The second set of numbers revolve around Game 7. Home ice is the lone tangible advantage earned by being the higher seed. Coaches and players often say they want home ice for a Game 7. But is it an advantage?
This advantage is supported by the records in the NBA, but not in the NHL. Over the past five years, home teams in Game 7 in the NBA are 16-4 (80%). In the NHL, home teams are 16-18 (47%), a losing record. Home court for an NBA Game 7 is a very clear advantage while home ice for an NHL Game 7 is meaningless.
Presidents’ Trophy and Seeding
Another look at the correlation between points and playoff success comes from analyzing recent Presidents’ Trophy winners. The Presidents’ Trophy is awarded to the team which finishes with the highest regular season point total. We’ll compare their point totals to that of the teams that won the Stanley Cup.
Looking at full seasons (I prorated the 2013 shortened season to 116 points for this analysis), the average is about 116 points for the Presidents’ Trophy winner. The average Cup winner is at 104 points (counting 116 points for the prorated season). Notably, only one Cup winner actually topped 104 points in the last eight seasons!
The last eight Stanley Cup winners were seeded at almost every available spot: 1st, 2nd, 2nd, 3rd, 4th , 4th, 6th and 8th out of the eight seeded playoff teams in their conference. The most atypical of the seasons, the lockout-shortened season, was the only year where the Presidents’ Trophy winner also won the Stanley Cup.
Prepare For A Long Journey
The evidence is quite clear. Get into the Stanley Cup playoffs and a team can go as far as their ability can take them. This ability is not related to their playoff seed.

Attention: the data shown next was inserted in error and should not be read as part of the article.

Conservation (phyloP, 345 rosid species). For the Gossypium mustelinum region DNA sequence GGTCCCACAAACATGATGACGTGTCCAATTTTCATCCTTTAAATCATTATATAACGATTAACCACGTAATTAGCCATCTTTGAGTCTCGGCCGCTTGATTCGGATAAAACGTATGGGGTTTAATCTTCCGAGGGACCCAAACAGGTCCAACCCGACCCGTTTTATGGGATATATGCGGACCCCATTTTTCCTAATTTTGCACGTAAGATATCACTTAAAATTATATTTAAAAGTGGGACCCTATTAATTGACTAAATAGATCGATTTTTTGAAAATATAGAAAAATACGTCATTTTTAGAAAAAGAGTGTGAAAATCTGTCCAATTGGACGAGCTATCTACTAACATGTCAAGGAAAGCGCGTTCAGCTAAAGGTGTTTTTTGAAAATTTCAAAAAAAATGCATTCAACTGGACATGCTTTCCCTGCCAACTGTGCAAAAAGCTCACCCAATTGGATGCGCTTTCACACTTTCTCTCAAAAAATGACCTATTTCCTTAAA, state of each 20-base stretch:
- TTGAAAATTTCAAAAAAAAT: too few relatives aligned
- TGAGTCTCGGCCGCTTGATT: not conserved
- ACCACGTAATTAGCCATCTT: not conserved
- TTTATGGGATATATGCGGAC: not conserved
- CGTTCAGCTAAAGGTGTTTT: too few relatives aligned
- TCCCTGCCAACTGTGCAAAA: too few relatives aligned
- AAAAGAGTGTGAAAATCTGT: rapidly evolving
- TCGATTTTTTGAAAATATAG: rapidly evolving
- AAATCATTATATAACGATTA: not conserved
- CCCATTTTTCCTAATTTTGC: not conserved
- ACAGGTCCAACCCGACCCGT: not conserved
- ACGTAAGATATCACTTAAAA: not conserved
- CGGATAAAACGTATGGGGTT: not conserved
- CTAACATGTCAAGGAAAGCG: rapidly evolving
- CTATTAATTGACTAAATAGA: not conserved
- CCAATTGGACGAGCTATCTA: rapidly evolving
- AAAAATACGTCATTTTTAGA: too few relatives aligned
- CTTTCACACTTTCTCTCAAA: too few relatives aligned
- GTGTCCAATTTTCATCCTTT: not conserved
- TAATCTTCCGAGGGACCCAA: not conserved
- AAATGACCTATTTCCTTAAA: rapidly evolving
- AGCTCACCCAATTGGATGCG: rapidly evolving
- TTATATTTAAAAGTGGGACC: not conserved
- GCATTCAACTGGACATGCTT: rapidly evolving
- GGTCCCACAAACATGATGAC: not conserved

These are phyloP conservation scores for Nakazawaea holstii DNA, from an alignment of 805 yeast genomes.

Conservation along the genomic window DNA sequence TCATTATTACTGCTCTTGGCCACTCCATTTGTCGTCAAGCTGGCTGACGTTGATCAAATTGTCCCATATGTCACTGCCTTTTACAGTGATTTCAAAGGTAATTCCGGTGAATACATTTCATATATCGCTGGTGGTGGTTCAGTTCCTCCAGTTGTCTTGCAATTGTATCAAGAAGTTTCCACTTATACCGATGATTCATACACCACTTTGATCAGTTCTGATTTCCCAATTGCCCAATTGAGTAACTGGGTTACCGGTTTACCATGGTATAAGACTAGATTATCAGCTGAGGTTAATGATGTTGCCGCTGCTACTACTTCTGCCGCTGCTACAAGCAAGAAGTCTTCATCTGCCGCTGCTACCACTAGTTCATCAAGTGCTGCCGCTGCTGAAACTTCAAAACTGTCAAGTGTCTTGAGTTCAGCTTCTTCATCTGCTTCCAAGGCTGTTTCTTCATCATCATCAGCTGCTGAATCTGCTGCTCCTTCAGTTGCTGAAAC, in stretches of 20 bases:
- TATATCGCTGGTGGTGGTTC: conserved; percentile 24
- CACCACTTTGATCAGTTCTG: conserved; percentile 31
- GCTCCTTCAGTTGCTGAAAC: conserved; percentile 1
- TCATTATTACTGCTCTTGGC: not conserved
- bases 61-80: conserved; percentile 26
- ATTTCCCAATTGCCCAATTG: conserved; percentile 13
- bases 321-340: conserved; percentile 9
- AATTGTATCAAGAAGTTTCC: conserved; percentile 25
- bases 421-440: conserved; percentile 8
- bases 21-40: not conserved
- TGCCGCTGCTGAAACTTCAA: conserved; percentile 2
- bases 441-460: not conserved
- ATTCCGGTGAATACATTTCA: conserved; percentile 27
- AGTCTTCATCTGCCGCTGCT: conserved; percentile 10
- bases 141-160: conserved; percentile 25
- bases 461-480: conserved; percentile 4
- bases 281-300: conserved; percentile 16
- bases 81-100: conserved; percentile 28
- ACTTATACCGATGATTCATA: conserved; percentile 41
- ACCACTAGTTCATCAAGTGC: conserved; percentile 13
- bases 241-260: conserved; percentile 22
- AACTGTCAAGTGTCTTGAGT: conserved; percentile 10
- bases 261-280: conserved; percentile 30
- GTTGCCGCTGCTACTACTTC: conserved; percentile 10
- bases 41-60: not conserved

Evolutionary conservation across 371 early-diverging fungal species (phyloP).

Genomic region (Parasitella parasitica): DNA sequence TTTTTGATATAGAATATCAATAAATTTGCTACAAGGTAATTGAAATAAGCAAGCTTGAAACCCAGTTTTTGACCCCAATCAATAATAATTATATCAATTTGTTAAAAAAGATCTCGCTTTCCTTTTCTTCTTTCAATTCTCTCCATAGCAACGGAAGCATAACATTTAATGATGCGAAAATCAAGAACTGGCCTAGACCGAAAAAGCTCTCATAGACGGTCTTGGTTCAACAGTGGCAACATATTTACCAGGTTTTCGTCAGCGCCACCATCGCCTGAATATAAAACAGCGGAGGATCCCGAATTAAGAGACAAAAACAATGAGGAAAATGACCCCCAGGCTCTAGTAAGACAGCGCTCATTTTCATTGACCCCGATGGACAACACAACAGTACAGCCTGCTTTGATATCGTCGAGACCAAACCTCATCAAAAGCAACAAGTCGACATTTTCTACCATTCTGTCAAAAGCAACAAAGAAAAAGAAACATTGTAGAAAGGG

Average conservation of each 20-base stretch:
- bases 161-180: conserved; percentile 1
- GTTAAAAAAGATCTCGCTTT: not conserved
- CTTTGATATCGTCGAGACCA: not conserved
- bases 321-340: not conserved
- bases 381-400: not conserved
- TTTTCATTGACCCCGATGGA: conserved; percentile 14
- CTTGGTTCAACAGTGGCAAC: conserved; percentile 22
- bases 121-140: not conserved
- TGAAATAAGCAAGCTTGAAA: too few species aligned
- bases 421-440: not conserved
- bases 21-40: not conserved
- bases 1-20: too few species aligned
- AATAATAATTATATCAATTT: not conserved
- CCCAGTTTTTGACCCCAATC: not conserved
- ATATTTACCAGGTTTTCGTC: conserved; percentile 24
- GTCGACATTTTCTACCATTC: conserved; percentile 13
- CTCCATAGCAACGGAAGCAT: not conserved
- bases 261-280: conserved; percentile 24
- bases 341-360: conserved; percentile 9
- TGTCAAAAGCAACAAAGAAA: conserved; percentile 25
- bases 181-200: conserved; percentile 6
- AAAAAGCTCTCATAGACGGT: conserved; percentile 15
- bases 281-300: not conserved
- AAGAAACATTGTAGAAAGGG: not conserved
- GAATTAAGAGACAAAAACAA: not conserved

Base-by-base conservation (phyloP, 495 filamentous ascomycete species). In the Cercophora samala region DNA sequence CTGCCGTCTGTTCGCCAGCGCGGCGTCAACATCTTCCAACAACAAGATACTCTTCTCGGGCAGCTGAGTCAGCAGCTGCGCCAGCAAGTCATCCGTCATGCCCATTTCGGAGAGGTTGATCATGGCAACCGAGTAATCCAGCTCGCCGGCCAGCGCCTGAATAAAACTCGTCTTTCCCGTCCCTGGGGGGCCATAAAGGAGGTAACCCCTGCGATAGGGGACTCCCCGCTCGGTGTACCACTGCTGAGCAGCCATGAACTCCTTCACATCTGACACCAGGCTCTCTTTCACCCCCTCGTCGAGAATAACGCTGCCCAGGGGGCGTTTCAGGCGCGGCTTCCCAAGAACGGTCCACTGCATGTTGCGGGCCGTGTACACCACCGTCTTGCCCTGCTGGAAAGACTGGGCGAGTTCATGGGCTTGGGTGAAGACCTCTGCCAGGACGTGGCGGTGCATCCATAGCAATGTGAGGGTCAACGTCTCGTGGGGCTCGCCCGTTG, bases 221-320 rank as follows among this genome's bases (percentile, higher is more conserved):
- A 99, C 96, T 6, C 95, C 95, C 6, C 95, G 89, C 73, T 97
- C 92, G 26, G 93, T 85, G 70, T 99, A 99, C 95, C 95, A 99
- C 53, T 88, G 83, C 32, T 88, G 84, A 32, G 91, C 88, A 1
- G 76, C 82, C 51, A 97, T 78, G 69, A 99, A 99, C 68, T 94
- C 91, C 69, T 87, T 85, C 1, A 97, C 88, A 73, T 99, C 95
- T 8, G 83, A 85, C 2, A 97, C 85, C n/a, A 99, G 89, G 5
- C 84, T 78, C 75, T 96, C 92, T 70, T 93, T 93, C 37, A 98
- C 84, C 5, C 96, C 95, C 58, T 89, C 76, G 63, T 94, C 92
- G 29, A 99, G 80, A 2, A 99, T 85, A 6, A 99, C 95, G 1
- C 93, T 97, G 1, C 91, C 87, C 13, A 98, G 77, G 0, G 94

Once a team gets to about 100 points (or has effectively locked up a playoff spot), more points become essentially meaningless. There is no quantifiable benefit. It may fly in the face of truthiness, but a higher seed accomplishes nothing.
The only area we noted even a modest benefit was when a team faced another team five or more seeds lower. Even then, the winning percentage was only 59%. Advantages associated with higher seeding exist in other sports, but are essentially non-existent in the NHL. In each of the scenarios examined, the winning percentage of the higher seed was very close to 50%, in some cases even falling below this mark.
The seed of the eventual Stanley Cup champion has been almost random when looked at over the last eight seasons. It does tip slightly to higher seeds. The average seed of a Stanley Cup champion over the last eight seasons is 3.75. In the seven full seasons, the average winner’s seed is 4.14 (4.5 is the mid-point).
In terms of points, only one Cup winner team in the last eight seasons exceeded 104 points, the 2010 Blackhawks. Two teams won the Cup without reaching 100 points in a full season, Los Angeles in 2012 and Pittsburgh in 2009.
We’ve Clinched, Now What?
Once a playoff spot is clinched, it becomes entirely about preparing for the playoffs.
The best approach for a team which has clinched a playoff spot is not obvious. Some teams can give certain players rest, while letting injured players heal more than they otherwise might. Others teams may give younger players extended NHL ice time, so they are more ready if they are needed in the postseason.
Teams want to stay mentally sharp. Good habits and details matter.
There are specific parts of the game a coach can emphasize or experiment with. Areas such as special teams, face-offs and zone entries are places where a coach can make adjustments and see how they work. Areas such as 3-on-3 play or shootout practice can be completely eliminated from practices and game preparation.
Preparing for the playoffs is important. To optimize preparation, it helps to realize those “two critical points on the line” is just truthiness.
ZEKE is a native of the DC area where he witnessed the birth of the Capitals franchise. After graduating from Cornell University, which had seen hockey glory before he arrived, he moved west to San Jose. There he witnessed the birth of the Sharks franchise. His wait to witness a Championship from any of these teams finally ended in 2018.